Odierno: Only ‘catastrophic’ event could stop Iraq withdrawal
Only a “catastrophic event” could prevent combat troops from coming home from Iraq, according to the top US general in Iraq.
“But we don’t see a catastrophic event on the horizon right now,” General Ray Odierno told MSNBC’s Norah O’Donnell Monday.
“The plan is we will continue to turn control over to the Iraqi security forces and by August we believe we’ll be able to end our combat mission and get down to about 50,000,” he said.
Odierno said it could be years before the United States can gauge whether its long military campaign there had achieved any measure of success.
The general was speaking a day after millions of Iraqis defied deadly bomb, mortar and rocket attacks to vote in the first parliamentary elections since 2005, seen as a test of the war-shattered state’s fragile democracy.
He rejected the premise of the current Newsweek magazine cover titled “Victory at Last: the Emergence of a Democratic Iraq” with a photograph of former president George W. Bush walking below his infamous “Mission Accomplished” banner during a May 1, 2003 Iraq speech on an aircraft carrier.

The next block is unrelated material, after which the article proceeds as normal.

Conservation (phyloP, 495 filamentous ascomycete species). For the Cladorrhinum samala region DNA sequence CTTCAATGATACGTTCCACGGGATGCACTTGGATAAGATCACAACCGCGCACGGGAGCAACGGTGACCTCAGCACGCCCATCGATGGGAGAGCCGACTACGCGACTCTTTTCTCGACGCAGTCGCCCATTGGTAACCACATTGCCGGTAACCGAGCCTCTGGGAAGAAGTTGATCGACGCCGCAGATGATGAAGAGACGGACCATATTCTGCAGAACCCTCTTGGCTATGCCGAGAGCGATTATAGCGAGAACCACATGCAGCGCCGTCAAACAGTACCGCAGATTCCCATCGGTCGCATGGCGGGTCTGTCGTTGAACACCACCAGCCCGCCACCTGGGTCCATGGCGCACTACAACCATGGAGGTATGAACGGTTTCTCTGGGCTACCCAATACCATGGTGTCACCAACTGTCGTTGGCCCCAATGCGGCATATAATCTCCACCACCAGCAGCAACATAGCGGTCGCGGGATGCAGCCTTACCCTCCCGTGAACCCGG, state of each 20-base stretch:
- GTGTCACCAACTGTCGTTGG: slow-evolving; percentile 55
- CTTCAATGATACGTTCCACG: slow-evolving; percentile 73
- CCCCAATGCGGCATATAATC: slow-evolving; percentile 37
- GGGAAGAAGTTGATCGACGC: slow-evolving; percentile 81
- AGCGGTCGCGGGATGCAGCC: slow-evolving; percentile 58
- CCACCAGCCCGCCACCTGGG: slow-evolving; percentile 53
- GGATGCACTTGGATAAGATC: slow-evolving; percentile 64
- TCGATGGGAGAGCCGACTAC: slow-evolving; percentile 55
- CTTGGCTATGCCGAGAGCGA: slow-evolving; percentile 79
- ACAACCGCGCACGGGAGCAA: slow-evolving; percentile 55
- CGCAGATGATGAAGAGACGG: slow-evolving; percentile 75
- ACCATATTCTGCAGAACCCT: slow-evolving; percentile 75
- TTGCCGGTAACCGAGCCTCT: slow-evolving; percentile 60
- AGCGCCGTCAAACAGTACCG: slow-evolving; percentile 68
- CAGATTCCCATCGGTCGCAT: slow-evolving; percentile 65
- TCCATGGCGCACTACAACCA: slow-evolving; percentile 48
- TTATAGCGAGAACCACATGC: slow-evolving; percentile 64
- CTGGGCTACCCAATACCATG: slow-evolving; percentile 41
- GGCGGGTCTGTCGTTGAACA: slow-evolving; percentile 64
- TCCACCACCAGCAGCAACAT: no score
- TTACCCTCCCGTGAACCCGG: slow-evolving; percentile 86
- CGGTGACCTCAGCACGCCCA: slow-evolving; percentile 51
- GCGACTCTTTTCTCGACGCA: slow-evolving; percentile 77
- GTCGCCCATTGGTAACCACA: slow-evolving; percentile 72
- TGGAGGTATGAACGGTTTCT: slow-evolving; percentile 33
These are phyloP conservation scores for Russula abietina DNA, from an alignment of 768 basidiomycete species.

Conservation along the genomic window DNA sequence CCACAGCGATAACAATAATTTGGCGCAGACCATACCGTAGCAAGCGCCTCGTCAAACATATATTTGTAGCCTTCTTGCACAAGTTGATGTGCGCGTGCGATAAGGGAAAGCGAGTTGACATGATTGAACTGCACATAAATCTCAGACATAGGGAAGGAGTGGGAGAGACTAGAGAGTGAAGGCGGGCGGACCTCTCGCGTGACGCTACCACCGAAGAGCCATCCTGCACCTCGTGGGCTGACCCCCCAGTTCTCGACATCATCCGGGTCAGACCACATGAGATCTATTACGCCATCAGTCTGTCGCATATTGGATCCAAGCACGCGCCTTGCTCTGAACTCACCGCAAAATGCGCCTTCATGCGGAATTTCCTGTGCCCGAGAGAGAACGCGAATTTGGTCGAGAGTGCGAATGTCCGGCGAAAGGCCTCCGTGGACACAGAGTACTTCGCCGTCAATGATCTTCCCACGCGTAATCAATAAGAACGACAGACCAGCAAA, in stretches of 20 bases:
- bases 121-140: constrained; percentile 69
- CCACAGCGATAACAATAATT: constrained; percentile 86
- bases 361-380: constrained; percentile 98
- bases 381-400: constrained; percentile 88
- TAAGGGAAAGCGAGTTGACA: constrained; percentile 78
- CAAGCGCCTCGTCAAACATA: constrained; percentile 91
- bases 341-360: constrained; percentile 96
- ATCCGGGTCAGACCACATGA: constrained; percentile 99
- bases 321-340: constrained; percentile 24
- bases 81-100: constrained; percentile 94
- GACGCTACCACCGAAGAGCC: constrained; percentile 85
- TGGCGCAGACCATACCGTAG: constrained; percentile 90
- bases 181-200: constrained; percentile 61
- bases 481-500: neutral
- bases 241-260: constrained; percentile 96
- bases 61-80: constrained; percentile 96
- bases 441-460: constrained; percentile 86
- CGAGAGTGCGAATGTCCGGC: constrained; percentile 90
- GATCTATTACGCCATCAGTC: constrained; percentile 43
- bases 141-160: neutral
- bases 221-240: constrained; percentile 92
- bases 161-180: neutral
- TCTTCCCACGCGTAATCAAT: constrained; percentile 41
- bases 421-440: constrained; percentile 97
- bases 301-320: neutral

“I don’t think we’ll know whether we were successful or not in Iraq until three to five or 10 years down the road,” he told MSNBC television.
“Is Iraq a democratic country able to contribute to peace and stability in the region? That will be the true test.”
Speaking on ABC television, the general said the United States was “on track” to bring US troop levels down to 50,000 combat forces by September 1, and to withdraw all US military from the country by the end of next year.
He warned US support for Iraq’s fledgling democracy would not end when all its troops leave the country.
“This will be over a long period of time. We think we have an opportunity we might never have again,” said Odierno.
On Sunday, US President Barack Obama hailed Iraq’s elections as an “important milestone” in the country’s history, and praised the courage of Iraqi voters casting their ballots despite a wave of violence that left 38 people dead.
“We know that there will be very difficult days ahead in Iraq and there will probably be more violence, but like any sovereign independent nation, Iraq must be free to chart its own course,” he said.
This video is from MSNBC’s Morning Joe, broadcast March 8, 2010.
(with AFP report)